By T.J.S. George
The furore over Shashi Tharoor’s remarks over the possibilities of India becoming a “Hindu Pakistan” must have surprised his enemies and his friends in equal measure. It also reminds us, yet again, that we live in a politically surcharged atmosphere where battles can suddenly break out over a gesture, a phrase, a nudge or a wink. Communal emotions have become the sustenance of public life. They are the stuff of headlines and headlines are today the sum total of existence.
Shashi Tharoor has an unusual problem to begin with. Those who hate him are more articulate than those who don’t. His quotable English creates more adversaries since angrez is quintessentially anti-national. He also ploughs a lonely furrow although he wears the badge of the Congress Party proudly on his Kurta. He went out of his way to write a whole book explaining why he was a Hindu. But the Hindus who matter in our polity don’t believe a word of it.
That must be the reason why his “Hindu Pakistan” jibe kicked up so much dust so suddenly. On the face of it, the gist of what he said would be seen as unimpeachable in non-BJP circles. If the BJP were voted back to power, he said, it would re-write the Constitution “and that will enshrine the principle of Hindu Rashtra that will remove equality for the minorities and that will create a Hindu Pakistan.”
That kind of speculation has been aired by others before. The idea of re-writing the Constitution has been publicly promoted by the RSS chief Mohan Bhagwat himself. Addressing a lawyers’ conclave last year, he called for changes in the Constitution “in line with our value system.” He specifically demanded a legal system reflecting “Bharatiya ethos.”
This is a fully accepted viewpoint from the RSS angle. If Bhagwat put it gently and in respectable phrases, the Hindu Janajagrati Samiti expanded on it in a different tone when it talked of making India a Hindu Rashtra by 2023. The choice of that year could not have been accidental. It actually said that Yogi Adityanath’s rise to power in UP had indeed started the process of creating a Hindu Rashtra.
Paradoxically, there is no consensus on what exactly is the definition of Hindu Rashtra. The term has liberal interpretations as well as communal ones. The RSS’s communications chief Aniruddha Deshpande saw Hindu Rashtra as a concept based on inclusiveness, which emphasises one’s duties to the nation rather than to the Hindu religion. Asserting that religion is a Western concept, he said: “Someone who is born a Hindu but is working against the country’s interests is not a Hindu for us. On the contrary, a non-Hindu dedicated to the country’s progress is a Hindu to us.”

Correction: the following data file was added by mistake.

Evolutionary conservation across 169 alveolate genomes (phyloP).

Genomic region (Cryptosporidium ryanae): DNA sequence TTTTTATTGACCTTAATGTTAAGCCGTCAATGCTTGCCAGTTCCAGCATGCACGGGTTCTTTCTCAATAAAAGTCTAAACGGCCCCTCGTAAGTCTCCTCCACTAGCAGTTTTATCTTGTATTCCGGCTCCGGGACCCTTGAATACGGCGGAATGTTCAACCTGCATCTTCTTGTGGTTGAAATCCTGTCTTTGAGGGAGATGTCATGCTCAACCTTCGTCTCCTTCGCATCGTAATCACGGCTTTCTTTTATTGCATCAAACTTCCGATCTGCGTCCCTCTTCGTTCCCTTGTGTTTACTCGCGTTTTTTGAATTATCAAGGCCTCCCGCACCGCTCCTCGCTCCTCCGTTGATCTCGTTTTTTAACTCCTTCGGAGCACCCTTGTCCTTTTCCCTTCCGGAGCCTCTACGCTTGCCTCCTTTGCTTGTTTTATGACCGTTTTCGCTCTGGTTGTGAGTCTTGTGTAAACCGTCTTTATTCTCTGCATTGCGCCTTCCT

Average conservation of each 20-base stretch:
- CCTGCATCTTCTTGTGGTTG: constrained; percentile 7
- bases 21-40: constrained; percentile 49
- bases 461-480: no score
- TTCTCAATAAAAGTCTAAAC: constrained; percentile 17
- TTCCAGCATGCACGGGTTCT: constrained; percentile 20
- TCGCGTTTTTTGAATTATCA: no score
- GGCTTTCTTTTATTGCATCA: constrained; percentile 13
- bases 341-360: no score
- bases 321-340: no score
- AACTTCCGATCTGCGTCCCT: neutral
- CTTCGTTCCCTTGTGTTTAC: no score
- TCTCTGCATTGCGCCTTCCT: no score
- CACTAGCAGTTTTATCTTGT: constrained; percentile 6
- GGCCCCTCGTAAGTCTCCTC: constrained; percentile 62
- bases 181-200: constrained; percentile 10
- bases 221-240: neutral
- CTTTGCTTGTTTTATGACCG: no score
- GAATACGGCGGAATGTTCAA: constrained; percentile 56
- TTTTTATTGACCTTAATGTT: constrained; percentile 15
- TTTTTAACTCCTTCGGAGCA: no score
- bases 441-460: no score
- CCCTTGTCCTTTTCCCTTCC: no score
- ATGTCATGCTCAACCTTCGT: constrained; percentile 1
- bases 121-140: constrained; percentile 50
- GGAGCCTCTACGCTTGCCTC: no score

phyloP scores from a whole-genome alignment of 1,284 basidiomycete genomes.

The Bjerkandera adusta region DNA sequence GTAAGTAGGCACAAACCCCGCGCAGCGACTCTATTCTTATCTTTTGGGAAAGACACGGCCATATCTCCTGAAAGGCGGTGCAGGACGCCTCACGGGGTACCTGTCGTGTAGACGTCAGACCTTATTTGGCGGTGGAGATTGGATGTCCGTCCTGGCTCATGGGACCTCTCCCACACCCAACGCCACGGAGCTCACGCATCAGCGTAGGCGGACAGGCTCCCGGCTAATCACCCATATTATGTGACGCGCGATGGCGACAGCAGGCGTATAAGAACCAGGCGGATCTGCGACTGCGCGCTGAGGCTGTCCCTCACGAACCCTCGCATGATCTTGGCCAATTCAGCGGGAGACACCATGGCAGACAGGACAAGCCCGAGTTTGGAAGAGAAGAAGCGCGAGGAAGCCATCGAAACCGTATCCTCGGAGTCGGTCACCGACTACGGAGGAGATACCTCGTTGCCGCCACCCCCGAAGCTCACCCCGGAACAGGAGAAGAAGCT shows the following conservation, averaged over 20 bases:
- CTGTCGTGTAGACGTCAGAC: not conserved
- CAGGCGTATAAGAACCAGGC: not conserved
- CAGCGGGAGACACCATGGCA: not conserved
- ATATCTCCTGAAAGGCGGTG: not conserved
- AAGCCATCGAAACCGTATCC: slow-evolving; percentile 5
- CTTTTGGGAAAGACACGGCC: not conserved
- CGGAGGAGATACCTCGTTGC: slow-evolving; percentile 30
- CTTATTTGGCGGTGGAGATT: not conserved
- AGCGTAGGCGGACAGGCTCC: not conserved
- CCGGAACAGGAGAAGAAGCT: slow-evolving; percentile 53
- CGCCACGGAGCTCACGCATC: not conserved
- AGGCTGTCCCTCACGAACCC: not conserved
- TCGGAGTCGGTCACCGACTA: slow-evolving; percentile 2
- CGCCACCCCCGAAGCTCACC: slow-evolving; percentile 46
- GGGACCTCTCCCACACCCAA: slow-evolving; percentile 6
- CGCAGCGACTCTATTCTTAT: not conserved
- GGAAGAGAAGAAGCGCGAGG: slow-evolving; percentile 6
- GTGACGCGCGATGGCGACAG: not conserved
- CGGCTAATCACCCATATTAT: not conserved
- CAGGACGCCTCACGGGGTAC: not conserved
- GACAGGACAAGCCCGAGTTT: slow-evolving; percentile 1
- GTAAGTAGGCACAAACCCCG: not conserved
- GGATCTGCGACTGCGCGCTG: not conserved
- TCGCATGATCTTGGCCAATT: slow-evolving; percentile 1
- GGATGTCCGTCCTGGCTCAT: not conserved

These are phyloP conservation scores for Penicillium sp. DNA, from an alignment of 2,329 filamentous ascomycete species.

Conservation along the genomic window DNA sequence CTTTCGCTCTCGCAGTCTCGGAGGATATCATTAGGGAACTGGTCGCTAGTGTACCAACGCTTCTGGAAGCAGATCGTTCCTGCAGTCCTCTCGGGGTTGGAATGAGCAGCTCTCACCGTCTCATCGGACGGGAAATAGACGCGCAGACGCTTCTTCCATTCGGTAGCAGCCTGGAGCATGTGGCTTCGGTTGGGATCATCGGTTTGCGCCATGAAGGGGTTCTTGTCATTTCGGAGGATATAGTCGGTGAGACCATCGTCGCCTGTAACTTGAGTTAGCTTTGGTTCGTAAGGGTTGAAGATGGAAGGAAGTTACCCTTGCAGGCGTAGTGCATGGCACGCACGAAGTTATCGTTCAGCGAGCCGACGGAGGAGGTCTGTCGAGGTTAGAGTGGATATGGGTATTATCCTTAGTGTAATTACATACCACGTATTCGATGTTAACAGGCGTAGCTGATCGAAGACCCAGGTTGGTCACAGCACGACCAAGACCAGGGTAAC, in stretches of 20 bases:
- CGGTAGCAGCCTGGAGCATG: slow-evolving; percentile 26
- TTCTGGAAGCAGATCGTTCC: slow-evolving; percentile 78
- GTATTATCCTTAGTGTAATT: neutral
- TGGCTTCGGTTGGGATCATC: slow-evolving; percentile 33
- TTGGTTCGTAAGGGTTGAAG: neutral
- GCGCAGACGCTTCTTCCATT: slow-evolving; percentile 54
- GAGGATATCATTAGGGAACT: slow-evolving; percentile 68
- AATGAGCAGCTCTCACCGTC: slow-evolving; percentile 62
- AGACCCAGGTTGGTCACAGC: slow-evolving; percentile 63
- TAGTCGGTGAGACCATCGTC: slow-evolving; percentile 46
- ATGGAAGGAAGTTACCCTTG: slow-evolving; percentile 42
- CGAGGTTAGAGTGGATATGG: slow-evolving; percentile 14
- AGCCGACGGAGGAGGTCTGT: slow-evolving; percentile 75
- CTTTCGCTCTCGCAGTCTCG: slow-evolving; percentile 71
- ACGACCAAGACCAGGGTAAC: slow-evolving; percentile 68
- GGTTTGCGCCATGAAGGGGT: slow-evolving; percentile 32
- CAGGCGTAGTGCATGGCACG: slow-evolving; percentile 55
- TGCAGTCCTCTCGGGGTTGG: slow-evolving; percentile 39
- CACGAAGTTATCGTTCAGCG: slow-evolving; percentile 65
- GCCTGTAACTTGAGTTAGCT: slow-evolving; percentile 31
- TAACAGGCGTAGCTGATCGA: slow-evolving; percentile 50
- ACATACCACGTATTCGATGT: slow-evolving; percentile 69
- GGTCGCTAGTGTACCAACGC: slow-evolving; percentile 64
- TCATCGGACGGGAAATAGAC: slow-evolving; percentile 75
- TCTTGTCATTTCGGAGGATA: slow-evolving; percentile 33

This is as broad-minded a viewpoint as possible, considering that Hindu is a term derived from the Sindhu river and, therefore, geographical in nature. The spiritual side was covered by Sanatana Dharma, a non-religious term denoting, simply, a concept of Eternal Values.
Unfortunately, Deshpande’s generous definition of Hindu Rashtra is not supported by many of his ideological colleagues. An RSS-backed Think Tank in Mumbai recently organised a talk session with a group of authors, columnists and thinkers known for their anti-RSS stance. Many RSS stalwarts objected to this, calling it “appeasement of enemies.” One said: “In today’s time, those who see the Sangh as enemy should feel isolated, not honoured.”
What did he mean by “in today’s time?” Clearly, hardline Hindutva groups feel that this is their time with a government that promotes their objectives. If these groups get another five years of power, it would be dumb to expect them to waste it. In a country where public debate is not only possible but is the norm, it is legitimate to raise such issues for people to think about.
Shashi Tharoor’s point, therefore, was valid, but perhaps he made a phraseological mistake, linking Hinduism with Pakistan, which helped attackers to open fire from multiple angles. Most of the shots were farcical — that the phrase showed denigration of Indian democracy, that India was being equated with Pakistan, that Islam was being promoted.
All that happened was another reminder that we are a democracy where an extremist ideology using religion as a tool is finding it hard to gain control. That is because the majority of Hindus in this Hindu-majority country vote not as Hindus, but as Indians. In their hands, our country and our Constitution and our Sanatana Dharma are safe and will remain safe.